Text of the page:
Moses was told, “You cannot see my face, for man may not see Me and live” (Exodus 33:20). Prayer can never be understood apart from the regal nature of the encounter and the environment it implies, something about which we Americans know very little.

That the writer of Hebrews would urge anyone to ‘come boldly’ to a throne of a living king, much less before God, would have been unthinkable in that time. It is like a rash dare – who would do such a thing? And thus, it is an invitation possible only by the triumph of mercy over wrath, and therefore only for a people who understand that lightning still flashes around God’s throne and powerful other-worldly creatures fly about, and the God with whom we meet there has not changed. There is no diminishment of his power or might, his intolerance of sin or his holy nature. Only those who would never dare dishonor the Throne can approach with such unhinged confidence. Isaiah 57:15 (NKJV) declares,

“For thus says the High and Lofty One Who inhabits eternity, whose name is Holy: ‘I dwell in the high and holy place, with him who has a contrite and humble spirit, to revive the spirit of the humble, and to revive the heart of the contrite ones.’”

Nehemiah was regularly in the presence of Artaxerxes, the King of Persia. But he was not allowed to be familiar with the king. Appropriate personal distance was demanded. In Nehemiah 2:2, the king confronted Nehemiah, “Why is thy countenance sad, seeing thou art not sick?” What appears to be sensitivity is deeper. Notice the response of Nehemiah, “Then I was very afraid…” Though he appeared multiple times daily in the court of the king, the projection of personal emotions were not allowed. Subjects did not set the mood of the court; only the king could do that. In ancient cultures, even the loyal servants of kings were not to cross the line of familiarity. The proper protocol, even by members of the King’s family, by princes and courtiers, was required. Nehemiah knew one was never to approach the throne with a sad face, in Scripture, called, ‘a spirit of heaviness.’ Suddenly, he was fearful of the potential consequences.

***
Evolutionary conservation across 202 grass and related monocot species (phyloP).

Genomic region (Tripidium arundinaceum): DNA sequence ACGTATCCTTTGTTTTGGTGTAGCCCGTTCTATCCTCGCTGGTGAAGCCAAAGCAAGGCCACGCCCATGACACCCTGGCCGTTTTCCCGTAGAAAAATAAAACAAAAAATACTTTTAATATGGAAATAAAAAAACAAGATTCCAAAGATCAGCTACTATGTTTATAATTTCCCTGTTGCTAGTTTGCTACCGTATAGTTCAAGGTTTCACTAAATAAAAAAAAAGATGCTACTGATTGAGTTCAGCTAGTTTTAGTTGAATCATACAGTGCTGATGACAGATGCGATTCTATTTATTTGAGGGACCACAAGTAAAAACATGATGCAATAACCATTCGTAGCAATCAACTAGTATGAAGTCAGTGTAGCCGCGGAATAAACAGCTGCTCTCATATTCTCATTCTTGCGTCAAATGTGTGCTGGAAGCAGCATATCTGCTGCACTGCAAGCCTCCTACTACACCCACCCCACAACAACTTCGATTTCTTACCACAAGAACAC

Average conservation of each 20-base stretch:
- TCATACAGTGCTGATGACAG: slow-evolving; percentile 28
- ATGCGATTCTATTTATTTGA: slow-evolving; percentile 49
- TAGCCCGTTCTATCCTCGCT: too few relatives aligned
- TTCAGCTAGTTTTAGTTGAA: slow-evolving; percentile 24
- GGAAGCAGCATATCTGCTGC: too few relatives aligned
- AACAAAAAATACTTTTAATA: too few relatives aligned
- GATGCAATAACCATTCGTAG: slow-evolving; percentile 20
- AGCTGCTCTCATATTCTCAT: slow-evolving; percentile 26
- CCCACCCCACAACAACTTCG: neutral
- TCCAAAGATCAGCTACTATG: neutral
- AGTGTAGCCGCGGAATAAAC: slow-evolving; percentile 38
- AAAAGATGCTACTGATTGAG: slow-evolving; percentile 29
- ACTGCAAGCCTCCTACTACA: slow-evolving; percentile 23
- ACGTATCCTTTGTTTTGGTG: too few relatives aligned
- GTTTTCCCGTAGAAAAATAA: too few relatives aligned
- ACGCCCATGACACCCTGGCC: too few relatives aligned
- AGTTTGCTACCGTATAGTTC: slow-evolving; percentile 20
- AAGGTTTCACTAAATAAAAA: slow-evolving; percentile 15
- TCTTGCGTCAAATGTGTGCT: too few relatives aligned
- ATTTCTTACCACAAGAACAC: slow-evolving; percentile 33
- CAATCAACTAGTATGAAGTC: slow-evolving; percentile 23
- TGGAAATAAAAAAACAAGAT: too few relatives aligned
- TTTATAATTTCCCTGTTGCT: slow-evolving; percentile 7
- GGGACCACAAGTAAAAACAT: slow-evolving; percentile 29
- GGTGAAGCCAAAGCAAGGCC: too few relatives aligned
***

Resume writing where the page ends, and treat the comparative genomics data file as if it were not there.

Psalm 100:5, notes that one is to “… come before his presence with singing … enter into his gates with thanksgiving, and into his courts with praise: be thankful unto him, and bless his name …” The king is to be pleased. The king is to be feared, and revered. We have made prayer and worship about ourselves, God is to adjust to our mood; but in truth, the prescription is exactly the opposite (Psalm 100:1-5). There is a protocol of honor when one comes before the King of kings.

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